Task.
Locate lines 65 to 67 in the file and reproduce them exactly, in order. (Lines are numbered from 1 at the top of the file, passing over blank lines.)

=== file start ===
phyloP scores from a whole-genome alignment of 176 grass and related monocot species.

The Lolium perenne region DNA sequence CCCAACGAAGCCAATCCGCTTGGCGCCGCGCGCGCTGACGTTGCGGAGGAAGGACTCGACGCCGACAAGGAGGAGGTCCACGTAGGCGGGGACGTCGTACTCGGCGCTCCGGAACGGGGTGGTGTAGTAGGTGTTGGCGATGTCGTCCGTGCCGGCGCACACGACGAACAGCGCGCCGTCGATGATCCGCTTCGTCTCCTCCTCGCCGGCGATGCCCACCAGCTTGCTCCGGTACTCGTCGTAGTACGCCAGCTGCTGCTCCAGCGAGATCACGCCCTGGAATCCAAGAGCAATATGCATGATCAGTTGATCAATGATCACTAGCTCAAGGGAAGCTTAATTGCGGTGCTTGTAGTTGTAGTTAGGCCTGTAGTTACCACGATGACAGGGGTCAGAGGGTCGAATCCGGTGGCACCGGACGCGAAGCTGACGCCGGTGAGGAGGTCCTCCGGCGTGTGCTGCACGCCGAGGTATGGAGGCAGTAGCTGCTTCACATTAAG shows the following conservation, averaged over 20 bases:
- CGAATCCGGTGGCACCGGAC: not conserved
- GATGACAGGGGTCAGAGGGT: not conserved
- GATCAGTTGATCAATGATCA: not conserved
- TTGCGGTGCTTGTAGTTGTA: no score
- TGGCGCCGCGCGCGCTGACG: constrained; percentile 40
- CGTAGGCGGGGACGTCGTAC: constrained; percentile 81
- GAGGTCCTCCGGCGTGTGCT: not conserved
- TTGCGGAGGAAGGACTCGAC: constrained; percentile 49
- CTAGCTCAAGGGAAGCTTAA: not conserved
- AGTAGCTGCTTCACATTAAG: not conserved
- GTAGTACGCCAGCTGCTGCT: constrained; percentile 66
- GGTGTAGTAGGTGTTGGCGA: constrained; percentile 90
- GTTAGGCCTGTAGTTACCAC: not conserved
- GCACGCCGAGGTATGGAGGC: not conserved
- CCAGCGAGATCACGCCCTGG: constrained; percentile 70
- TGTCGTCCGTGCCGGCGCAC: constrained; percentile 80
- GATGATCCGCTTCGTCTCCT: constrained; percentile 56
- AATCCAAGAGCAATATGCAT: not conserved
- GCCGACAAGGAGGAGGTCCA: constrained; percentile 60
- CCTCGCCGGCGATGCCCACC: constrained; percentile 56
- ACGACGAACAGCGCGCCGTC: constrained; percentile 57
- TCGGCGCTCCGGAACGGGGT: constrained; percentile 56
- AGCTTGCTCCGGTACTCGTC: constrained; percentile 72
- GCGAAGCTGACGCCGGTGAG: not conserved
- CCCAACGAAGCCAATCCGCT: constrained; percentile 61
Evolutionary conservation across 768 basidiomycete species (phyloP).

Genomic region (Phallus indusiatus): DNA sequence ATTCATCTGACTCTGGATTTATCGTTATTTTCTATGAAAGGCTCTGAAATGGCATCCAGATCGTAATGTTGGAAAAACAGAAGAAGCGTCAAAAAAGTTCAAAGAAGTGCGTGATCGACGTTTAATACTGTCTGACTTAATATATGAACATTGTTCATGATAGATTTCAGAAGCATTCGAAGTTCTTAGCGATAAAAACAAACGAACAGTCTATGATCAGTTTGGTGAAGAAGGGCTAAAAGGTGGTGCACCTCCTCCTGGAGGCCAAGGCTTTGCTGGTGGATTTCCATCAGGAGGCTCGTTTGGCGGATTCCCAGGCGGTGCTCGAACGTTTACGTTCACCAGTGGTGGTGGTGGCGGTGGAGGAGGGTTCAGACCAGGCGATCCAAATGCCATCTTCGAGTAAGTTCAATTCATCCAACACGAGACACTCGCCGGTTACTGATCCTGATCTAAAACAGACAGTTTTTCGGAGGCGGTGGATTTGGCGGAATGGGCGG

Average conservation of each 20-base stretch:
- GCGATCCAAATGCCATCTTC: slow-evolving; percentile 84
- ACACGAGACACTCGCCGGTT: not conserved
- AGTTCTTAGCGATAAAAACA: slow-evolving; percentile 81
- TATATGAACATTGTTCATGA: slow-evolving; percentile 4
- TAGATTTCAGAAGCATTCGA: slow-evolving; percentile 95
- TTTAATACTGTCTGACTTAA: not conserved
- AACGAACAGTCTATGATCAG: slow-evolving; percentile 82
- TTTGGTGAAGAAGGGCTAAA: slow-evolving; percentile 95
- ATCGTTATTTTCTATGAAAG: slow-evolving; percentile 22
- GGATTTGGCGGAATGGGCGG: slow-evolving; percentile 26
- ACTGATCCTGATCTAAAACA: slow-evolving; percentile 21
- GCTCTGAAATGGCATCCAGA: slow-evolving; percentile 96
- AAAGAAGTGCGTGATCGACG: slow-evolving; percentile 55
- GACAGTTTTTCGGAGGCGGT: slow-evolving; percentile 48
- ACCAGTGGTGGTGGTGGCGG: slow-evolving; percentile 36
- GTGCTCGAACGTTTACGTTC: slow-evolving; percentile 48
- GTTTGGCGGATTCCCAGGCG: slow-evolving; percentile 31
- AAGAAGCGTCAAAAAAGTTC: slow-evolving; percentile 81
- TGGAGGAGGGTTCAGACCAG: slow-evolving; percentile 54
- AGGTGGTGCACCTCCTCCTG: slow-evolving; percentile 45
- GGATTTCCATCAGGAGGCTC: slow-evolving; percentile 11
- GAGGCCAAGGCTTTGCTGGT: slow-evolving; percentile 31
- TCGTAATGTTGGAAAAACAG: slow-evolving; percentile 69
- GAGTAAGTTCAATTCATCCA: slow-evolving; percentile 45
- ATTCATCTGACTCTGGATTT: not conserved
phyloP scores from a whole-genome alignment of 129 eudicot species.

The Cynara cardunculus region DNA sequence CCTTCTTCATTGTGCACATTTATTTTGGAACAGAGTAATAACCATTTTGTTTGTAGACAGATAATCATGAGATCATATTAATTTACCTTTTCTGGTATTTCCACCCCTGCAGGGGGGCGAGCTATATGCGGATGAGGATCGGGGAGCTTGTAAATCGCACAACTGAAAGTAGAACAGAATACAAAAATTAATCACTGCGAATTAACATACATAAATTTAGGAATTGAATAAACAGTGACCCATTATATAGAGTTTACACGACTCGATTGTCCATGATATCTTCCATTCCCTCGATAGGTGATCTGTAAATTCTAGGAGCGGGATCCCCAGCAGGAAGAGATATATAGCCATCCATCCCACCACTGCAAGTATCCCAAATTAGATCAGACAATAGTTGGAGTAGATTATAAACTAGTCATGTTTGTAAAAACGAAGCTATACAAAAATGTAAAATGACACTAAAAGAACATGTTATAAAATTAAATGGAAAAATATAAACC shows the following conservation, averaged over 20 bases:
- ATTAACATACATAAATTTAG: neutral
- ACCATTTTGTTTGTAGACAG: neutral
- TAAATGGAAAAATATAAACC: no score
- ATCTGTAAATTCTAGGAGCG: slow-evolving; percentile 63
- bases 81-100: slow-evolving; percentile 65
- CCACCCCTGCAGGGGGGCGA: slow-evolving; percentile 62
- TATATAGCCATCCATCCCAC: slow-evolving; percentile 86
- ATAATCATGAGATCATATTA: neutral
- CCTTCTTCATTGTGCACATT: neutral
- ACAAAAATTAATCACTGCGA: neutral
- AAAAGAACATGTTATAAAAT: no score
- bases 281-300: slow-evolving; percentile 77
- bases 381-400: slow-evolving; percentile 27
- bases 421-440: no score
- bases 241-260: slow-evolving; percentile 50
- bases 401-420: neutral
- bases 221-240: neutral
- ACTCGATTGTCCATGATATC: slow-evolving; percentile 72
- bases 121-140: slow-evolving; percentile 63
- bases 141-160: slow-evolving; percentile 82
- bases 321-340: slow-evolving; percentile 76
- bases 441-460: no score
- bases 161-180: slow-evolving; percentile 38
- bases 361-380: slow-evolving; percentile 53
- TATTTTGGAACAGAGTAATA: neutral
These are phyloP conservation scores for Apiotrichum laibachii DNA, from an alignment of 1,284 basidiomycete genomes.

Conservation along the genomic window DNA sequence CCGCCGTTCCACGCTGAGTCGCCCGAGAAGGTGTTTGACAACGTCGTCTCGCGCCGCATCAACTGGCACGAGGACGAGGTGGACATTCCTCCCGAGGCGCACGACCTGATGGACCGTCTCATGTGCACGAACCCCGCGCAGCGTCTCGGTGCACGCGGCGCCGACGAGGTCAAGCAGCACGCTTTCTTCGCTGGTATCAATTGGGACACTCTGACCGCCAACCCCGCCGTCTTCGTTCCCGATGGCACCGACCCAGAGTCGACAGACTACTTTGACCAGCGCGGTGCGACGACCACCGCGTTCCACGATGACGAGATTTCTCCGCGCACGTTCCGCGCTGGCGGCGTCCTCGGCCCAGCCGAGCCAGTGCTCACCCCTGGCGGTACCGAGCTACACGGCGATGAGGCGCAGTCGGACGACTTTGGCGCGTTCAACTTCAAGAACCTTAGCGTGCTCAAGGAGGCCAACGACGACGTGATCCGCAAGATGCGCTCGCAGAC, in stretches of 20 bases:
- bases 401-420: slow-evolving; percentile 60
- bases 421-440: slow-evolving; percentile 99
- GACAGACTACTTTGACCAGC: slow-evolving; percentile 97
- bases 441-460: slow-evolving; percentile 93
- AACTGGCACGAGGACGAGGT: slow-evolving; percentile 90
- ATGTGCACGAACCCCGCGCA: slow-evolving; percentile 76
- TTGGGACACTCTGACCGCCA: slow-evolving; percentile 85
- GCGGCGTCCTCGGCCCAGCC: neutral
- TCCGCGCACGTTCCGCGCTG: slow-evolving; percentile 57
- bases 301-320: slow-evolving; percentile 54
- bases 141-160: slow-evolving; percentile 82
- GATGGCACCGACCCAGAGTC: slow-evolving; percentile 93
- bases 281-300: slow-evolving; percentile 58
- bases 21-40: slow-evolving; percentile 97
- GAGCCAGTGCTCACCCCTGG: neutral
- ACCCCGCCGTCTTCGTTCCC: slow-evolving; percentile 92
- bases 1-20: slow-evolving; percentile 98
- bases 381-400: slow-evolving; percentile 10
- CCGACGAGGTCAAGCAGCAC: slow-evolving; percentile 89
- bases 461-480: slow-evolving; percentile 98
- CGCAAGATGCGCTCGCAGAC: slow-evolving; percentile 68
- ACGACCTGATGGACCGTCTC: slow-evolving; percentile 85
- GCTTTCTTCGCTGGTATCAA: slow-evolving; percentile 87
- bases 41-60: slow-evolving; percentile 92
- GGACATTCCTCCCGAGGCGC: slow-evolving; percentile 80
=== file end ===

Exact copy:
- ATAATCATGAGATCATATTA: neutral
- CCTTCTTCATTGTGCACATT: neutral
- ACAAAAATTAATCACTGCGA: neutral